We Spoke To A Photographer Who's Worked The Biggest Night In Fashion

Photo: Stephen Lovekin/Shutterstock.
At this point, we don't have to tell you what Monday is. We all know what the first Monday in May brings (spoiler alert: it's the annual Met Gala, ICYMI), which also means we've spent the last week or so speculating what to expect. How will the celebrity attendees interpret the theme? Will Rihanna actually show up on time this year? Who will get the most-liked group selfie? All will be revealed come Monday night, but ahead of the spectacle, we chatted with someone else inside the event who gave us a little more insight into what's like to actually have a front row view of the "Superbowl of fashion."
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Shutterstock photographer Stephen Lovekin let us in on some of the minor — and major — details of the night, including a memory of past Met Galas that's kind of insane. Lovekin has been photographing the Met Gala for years (including one year, in which he was on crutches and refused to miss it), which means the lens master has pretty much seen it all. Who knows what will go down tomorrow night, but this guy and Shutterstock's team of veteran photographers will be front and center, capturing all of the glitz and glamour as it unfolds. Tough life, isn't it?
On how many photos are taken...
"It's thousands upon thousands. For me alone, it's at 5,000 to 6,000 images between two or three cameras. And that's on average; it can go above that. I try to have at least two, maybe three cameras on me, with different settings, for getting different things. And you're switching back and forth, shooting as rapidly as possible, trying to get what you can, as quick as you can."
The daily schedule...
"Well, there's prep time at home — getting your gear ready, making sure you've got as many backup flashes and batteries as you possibly can. For example, I'm thinking of taking four flashes this year. You go through the flashes pretty quickly, and you don't necessarily always have time to change batteries, so it's a lot easier to just snap on the second flash and continue shooting. So, that entire process takes a couple of hours.
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Photo: Stephen Lovekin/Shutterstock.
"Check-in is usually between 3 p.m. and 4 p.m. And they put you in groups, so you'll go in with about 10 photographers at a time to your assigned stations. And then it just starts filling up. There've got to be a couple hundred photographers, it seems. You've got press on both sides of the carpet, so it fills up pretty quickly. That can take a few more hours.
"The carpet itself is about three hours. But it's the editing that can go all night. Luckily, we have editors working on-site. We're tethered, which means that the images that are captured in the camera go directly to our editors who are onsite working on them in real-time. That relieves a lot of the workload on us so we can just focus on getting as many images as we can. But, once it's all over, you go home and you go through second and third edits, and that can turn it into a 12-hour day."
How many batteries are used...
"Well, there are camera batteries, flash batteries, and then batterie packs. Usually, one fully-charged battery pack with three flashes...that's four double-A's per flash...so yeah, I'll usually take a pack of 24 fully-charged double-A's, one battery pack, and then at least three camera batteries per camera. So, there's a lot of weight in that camera bag. You may not use them all, but it's nice to have. In my opinion, i's the most important event of the year. It's bigger than the Oscars."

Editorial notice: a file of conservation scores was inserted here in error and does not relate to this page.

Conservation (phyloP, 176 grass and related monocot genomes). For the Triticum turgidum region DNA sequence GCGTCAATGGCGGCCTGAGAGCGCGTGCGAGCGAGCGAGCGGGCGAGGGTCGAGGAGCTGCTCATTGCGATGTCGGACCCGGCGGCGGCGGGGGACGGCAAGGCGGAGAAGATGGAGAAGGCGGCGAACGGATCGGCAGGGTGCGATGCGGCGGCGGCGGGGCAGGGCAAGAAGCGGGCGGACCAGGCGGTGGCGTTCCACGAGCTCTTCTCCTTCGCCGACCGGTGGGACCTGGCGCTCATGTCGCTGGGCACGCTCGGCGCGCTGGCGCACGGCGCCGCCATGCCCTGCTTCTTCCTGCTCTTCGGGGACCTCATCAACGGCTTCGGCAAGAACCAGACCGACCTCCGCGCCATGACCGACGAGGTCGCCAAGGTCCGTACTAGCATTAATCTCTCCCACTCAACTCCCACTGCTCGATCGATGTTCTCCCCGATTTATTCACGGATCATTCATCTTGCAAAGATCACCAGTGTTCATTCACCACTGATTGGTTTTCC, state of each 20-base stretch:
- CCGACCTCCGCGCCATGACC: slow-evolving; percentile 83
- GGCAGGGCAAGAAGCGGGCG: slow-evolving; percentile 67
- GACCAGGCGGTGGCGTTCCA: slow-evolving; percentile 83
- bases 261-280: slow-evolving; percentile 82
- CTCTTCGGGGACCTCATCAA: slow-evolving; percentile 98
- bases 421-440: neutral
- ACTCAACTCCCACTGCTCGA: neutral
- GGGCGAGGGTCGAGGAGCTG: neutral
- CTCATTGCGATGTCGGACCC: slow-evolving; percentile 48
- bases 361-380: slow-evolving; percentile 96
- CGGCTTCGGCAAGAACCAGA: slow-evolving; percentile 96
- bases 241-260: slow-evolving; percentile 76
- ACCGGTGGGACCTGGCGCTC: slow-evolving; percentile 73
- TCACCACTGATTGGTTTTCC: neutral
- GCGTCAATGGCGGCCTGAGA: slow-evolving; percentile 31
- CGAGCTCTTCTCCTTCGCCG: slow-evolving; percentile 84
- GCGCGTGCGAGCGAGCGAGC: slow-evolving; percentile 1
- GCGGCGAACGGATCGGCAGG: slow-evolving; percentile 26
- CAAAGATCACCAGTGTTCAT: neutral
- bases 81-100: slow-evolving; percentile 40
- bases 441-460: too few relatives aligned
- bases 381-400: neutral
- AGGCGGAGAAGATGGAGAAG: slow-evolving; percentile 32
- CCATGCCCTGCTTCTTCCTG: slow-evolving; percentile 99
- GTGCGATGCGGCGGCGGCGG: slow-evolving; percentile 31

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On running out of batteries...
"Years ago, one of the first times I was shooting the Met Gala, there was an instance where my flash died and I couldn't reach my spare, and Katie Holmes and Tom Cruise were walking on the carpet. It was not a good time to have your flash go down. And it was back when they had just started being a couple, so it was important, but I basically had to think quickly and did what's called 'dragging the shutter'.
Photo: Stephen Lovekin/Shutterstock.
"You lower your shutter speed to pick up more ambient light, and so I shot wide because I knew I didn't have a flash and wasn't going to get my full-length that I wanted, but I was able to get a nice shot of Tom holding his arm out and her reaching to grab him with a lot of flashes going off simultaneously. And that picture actually ran more than any other picture I'd taken from that Met Gala. And that was the picture from when my flash actually died! You make lemonade out of lemons, I guess."
On who arrives first (other than Anna Wintour)...
"Karlie Kloss is usually pretty early. It's usually models, I would say."
On the photographers' favorite attendee to photograph...
"I'd say it's usually Beyoncé or Rihanna, who usually come last. They're who everybody is waiting on. They are the big event. So, when they do, that's when all the excitement ensues. The carpet is cleared, you have a nice shot, they usually have a long train, and you can get a variety of different shots. There are plenty of people who will pose for you — like, Taylor Swift or Allison Williams — but, a lot of the times at the beginning of the carpet, since it's so crowded, you might miss somebody that's posing on the other side. And because there's such backup when they're coming in, their publicists will just tell them to exit the carpet and all of the photographers will lose their minds because they missed somebody. But I'd say the last people to come usually gives really good photos, because they know that they're there to show off their gowns, and they're going to give you what you need."
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